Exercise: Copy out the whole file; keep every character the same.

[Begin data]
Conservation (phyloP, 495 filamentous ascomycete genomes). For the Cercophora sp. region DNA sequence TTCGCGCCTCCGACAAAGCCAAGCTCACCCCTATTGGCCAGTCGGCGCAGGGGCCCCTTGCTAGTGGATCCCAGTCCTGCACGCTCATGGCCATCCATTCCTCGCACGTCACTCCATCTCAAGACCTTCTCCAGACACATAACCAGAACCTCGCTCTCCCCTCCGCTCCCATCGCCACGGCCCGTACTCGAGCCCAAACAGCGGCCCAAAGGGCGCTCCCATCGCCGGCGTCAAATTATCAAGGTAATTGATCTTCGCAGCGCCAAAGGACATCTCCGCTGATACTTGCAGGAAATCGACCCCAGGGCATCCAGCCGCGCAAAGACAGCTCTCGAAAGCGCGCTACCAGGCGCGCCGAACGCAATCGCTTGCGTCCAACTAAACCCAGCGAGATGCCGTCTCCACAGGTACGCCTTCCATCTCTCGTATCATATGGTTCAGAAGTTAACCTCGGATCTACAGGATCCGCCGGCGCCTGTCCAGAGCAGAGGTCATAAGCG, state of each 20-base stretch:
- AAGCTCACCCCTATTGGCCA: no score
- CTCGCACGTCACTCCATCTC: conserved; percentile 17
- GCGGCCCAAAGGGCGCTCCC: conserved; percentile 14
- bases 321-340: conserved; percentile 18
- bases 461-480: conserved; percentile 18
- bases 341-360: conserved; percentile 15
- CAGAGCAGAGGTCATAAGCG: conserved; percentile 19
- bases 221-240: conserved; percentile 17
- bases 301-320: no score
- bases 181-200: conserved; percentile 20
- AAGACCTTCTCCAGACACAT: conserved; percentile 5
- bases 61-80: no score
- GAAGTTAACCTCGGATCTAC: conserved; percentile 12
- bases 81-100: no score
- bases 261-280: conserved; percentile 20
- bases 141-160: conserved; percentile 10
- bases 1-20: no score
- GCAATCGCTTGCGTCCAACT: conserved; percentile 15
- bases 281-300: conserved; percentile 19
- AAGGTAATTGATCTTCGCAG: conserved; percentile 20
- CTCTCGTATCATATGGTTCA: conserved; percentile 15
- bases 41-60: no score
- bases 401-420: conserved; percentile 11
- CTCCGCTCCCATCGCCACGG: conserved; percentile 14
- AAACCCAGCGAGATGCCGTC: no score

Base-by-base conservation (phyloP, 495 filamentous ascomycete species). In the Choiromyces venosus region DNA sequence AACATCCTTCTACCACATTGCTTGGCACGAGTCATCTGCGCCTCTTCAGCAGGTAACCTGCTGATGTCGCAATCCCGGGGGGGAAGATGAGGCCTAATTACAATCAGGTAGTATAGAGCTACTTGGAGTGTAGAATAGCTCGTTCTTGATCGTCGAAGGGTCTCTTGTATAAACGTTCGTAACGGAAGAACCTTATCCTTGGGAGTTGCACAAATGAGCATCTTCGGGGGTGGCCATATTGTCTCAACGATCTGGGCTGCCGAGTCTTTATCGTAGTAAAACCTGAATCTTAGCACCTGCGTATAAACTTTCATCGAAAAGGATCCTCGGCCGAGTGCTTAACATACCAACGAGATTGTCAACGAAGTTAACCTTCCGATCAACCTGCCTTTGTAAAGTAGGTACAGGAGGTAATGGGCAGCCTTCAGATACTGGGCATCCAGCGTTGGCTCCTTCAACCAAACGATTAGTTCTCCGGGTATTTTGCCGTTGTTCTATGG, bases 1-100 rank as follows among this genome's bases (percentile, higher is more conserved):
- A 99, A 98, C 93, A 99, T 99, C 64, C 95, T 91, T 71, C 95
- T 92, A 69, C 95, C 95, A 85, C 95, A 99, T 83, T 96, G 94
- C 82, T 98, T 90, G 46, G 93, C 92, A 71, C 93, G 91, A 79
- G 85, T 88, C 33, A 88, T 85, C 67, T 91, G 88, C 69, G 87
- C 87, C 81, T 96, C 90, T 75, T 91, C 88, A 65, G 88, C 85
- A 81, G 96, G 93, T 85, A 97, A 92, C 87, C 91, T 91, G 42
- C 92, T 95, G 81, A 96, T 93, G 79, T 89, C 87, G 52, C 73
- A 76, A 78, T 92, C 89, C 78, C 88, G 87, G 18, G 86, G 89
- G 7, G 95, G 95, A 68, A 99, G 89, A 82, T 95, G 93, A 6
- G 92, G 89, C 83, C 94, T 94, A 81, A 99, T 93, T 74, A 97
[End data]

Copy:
Conservation (phyloP, 495 filamentous ascomycete genomes). For the Cercophora sp. region DNA sequence TTCGCGCCTCCGACAAAGCCAAGCTCACCCCTATTGGCCAGTCGGCGCAGGGGCCCCTTGCTAGTGGATCCCAGTCCTGCACGCTCATGGCCATCCATTCCTCGCACGTCACTCCATCTCAAGACCTTCTCCAGACACATAACCAGAACCTCGCTCTCCCCTCCGCTCCCATCGCCACGGCCCGTACTCGAGCCCAAACAGCGGCCCAAAGGGCGCTCCCATCGCCGGCGTCAAATTATCAAGGTAATTGATCTTCGCAGCGCCAAAGGACATCTCCGCTGATACTTGCAGGAAATCGACCCCAGGGCATCCAGCCGCGCAAAGACAGCTCTCGAAAGCGCGCTACCAGGCGCGCCGAACGCAATCGCTTGCGTCCAACTAAACCCAGCGAGATGCCGTCTCCACAGGTACGCCTTCCATCTCTCGTATCATATGGTTCAGAAGTTAACCTCGGATCTACAGGATCCGCCGGCGCCTGTCCAGAGCAGAGGTCATAAGCG, state of each 20-base stretch:
- AAGCTCACCCCTATTGGCCA: no score
- CTCGCACGTCACTCCATCTC: conserved; percentile 17
- GCGGCCCAAAGGGCGCTCCC: conserved; percentile 14
- bases 321-340: conserved; percentile 18
- bases 461-480: conserved; percentile 18
- bases 341-360: conserved; percentile 15
- CAGAGCAGAGGTCATAAGCG: conserved; percentile 19
- bases 221-240: conserved; percentile 17
- bases 301-320: no score
- bases 181-200: conserved; percentile 20
- AAGACCTTCTCCAGACACAT: conserved; percentile 5
- bases 61-80: no score
- GAAGTTAACCTCGGATCTAC: conserved; percentile 12
- bases 81-100: no score
- bases 261-280: conserved; percentile 20
- bases 141-160: conserved; percentile 10
- bases 1-20: no score
- GCAATCGCTTGCGTCCAACT: conserved; percentile 15
- bases 281-300: conserved; percentile 19
- AAGGTAATTGATCTTCGCAG: conserved; percentile 20
- CTCTCGTATCATATGGTTCA: conserved; percentile 15
- bases 41-60: no score
- bases 401-420: conserved; percentile 11
- CTCCGCTCCCATCGCCACGG: conserved; percentile 14
- AAACCCAGCGAGATGCCGTC: no score

Base-by-base conservation (phyloP, 495 filamentous ascomycete species). In the Choiromyces venosus region DNA sequence AACATCCTTCTACCACATTGCTTGGCACGAGTCATCTGCGCCTCTTCAGCAGGTAACCTGCTGATGTCGCAATCCCGGGGGGGAAGATGAGGCCTAATTACAATCAGGTAGTATAGAGCTACTTGGAGTGTAGAATAGCTCGTTCTTGATCGTCGAAGGGTCTCTTGTATAAACGTTCGTAACGGAAGAACCTTATCCTTGGGAGTTGCACAAATGAGCATCTTCGGGGGTGGCCATATTGTCTCAACGATCTGGGCTGCCGAGTCTTTATCGTAGTAAAACCTGAATCTTAGCACCTGCGTATAAACTTTCATCGAAAAGGATCCTCGGCCGAGTGCTTAACATACCAACGAGATTGTCAACGAAGTTAACCTTCCGATCAACCTGCCTTTGTAAAGTAGGTACAGGAGGTAATGGGCAGCCTTCAGATACTGGGCATCCAGCGTTGGCTCCTTCAACCAAACGATTAGTTCTCCGGGTATTTTGCCGTTGTTCTATGG, bases 1-100 rank as follows among this genome's bases (percentile, higher is more conserved):
- A 99, A 98, C 93, A 99, T 99, C 64, C 95, T 91, T 71, C 95
- T 92, A 69, C 95, C 95, A 85, C 95, A 99, T 83, T 96, G 94
- C 82, T 98, T 90, G 46, G 93, C 92, A 71, C 93, G 91, A 79
- G 85, T 88, C 33, A 88, T 85, C 67, T 91, G 88, C 69, G 87
- C 87, C 81, T 96, C 90, T 75, T 91, C 88, A 65, G 88, C 85
- A 81, G 96, G 93, T 85, A 97, A 92, C 87, C 91, T 91, G 42
- C 92, T 95, G 81, A 96, T 93, G 79, T 89, C 87, G 52, C 73
- A 76, A 78, T 92, C 89, C 78, C 88, G 87, G 18, G 86, G 89
- G 7, G 95, G 95, A 68, A 99, G 89, A 82, T 95, G 93, A 6
- G 92, G 89, C 83, C 94, T 94, A 81, A 99, T 93, T 74, A 97